After Brain Cancer Diagnosis, Columbus Cook Changed His Career From Soldier To Artist

Columbus Cook artwork
Columbus Cook’s exhibit “Speak to Me” is on display at the Rialto Center for the Arts. (Credit: Courtesy of the Rialto Center for the Arts)

In 2018, Atlanta artist Columbus Cook was diagnosed with stage 4 brain cancer, Glioblastoma specifically. This month, the Operation Desert Storm veteran retires from the military after serving 30 years, and his role has evolved from soldier to artist.

Cook’s first exhibit of multimedia abstract figures is on view at the Rialto Center for the Arts. It’s called “Speak to Me: Conversations with Cancer in Mind.” Columbus and his wife Val Cook spoke with “City Lights” producer Summer Evans in the studio.

Cook said he always wanted the chance to showcase his talent in the arts but thought it would happen after retirement. After his diagnosis and six-hour brain surgery, he decided to fully pursue his dreams.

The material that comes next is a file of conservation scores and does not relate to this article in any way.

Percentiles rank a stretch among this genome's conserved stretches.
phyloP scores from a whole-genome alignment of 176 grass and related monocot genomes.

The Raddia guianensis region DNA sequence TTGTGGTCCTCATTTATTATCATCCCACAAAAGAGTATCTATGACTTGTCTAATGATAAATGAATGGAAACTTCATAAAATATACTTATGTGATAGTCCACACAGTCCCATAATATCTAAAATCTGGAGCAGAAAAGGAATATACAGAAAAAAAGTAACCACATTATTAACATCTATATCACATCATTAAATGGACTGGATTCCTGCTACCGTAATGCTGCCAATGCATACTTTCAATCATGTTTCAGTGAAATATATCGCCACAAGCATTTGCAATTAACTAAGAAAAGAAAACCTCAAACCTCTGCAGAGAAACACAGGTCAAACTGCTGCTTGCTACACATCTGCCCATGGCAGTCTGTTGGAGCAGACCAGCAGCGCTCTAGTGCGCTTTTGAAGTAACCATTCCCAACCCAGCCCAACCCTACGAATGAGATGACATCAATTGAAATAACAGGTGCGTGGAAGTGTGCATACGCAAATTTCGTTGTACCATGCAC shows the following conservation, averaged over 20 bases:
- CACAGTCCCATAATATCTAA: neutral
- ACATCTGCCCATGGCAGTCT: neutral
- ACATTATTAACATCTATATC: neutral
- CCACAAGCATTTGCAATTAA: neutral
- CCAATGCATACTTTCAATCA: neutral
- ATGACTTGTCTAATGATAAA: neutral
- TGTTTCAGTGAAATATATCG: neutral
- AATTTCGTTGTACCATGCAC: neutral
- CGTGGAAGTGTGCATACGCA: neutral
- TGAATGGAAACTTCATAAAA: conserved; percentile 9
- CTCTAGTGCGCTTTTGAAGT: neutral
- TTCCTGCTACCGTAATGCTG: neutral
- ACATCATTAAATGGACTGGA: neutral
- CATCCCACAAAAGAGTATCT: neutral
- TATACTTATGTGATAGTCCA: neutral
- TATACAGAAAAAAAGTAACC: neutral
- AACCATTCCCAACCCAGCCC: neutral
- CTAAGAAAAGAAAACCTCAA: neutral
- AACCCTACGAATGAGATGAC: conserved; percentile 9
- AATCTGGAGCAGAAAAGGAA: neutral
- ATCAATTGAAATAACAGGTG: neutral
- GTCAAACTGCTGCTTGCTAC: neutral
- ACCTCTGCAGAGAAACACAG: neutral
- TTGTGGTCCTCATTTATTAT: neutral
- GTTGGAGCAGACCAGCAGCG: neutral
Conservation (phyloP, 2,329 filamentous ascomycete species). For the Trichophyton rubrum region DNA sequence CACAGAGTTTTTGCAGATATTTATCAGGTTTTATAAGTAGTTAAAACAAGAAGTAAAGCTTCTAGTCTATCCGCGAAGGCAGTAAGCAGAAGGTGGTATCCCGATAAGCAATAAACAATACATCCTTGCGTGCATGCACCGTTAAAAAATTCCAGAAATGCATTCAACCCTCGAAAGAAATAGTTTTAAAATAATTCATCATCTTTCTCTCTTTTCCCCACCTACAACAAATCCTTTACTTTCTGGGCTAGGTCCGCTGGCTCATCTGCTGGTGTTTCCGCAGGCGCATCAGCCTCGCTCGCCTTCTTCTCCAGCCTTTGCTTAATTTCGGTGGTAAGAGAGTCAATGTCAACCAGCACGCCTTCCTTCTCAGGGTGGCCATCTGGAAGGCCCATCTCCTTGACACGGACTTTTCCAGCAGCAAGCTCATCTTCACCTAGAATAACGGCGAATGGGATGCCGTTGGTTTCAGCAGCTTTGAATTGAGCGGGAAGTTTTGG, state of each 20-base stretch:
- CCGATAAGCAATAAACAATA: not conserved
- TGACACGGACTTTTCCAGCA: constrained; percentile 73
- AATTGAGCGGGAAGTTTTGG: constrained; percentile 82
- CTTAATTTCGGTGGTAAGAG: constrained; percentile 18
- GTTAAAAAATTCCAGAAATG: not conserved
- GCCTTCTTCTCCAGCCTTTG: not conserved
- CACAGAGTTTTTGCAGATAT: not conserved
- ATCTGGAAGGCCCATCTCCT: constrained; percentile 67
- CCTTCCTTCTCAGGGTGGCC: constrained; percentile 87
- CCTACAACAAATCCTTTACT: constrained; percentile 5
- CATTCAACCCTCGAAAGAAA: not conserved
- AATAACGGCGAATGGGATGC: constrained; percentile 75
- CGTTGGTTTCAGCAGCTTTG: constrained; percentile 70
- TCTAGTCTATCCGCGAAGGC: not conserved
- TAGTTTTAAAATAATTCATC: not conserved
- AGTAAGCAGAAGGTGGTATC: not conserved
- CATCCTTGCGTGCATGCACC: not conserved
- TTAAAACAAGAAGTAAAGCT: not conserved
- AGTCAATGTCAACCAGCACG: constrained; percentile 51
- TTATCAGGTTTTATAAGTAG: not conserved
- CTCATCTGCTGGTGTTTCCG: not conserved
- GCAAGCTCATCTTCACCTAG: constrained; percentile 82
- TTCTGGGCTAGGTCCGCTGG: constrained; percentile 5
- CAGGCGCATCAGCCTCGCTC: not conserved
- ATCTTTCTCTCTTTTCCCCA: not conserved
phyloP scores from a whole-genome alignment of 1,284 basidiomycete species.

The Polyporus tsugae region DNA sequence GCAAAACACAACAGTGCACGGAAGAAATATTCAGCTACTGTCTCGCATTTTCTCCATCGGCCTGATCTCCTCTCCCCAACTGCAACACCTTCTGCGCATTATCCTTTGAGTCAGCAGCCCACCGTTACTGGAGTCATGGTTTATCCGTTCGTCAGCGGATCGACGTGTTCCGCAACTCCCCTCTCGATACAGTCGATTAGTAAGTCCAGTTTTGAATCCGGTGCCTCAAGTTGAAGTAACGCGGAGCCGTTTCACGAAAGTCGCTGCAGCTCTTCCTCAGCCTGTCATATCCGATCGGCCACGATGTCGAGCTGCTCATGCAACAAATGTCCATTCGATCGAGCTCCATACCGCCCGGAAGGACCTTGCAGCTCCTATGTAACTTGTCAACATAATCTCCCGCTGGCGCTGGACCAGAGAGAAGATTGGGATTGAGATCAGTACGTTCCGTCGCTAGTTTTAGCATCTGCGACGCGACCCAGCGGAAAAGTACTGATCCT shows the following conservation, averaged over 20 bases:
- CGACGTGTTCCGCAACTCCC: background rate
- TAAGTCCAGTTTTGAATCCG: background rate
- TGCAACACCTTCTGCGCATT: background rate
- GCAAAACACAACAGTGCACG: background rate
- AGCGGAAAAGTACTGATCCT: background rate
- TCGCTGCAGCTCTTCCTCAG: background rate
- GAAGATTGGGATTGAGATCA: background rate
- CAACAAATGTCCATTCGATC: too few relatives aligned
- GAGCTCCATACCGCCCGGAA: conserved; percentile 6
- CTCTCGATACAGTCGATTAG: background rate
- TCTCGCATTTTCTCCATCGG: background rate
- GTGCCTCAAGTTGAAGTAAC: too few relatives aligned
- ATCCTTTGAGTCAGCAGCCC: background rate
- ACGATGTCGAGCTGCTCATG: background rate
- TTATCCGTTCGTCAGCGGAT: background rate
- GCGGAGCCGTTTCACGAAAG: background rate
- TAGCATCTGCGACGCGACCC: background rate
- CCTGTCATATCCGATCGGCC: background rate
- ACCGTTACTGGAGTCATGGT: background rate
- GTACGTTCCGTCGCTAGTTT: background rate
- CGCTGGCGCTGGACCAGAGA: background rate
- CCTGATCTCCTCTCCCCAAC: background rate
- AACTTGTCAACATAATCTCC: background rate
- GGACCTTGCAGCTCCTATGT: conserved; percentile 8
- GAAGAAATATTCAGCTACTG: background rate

With the help of an Optune device, a technological breakthrough that is extending his life, he has brought his artwork to life. Cook has also recycled pieces of his Optune device into the artwork itself.

“Incorporating the device was a great way to express myself and how I felt with these things. It helped me not look at it as a piece of material that is being attached to my head, but [a] part of my life,” Cook said.

This story was originally published with audio on

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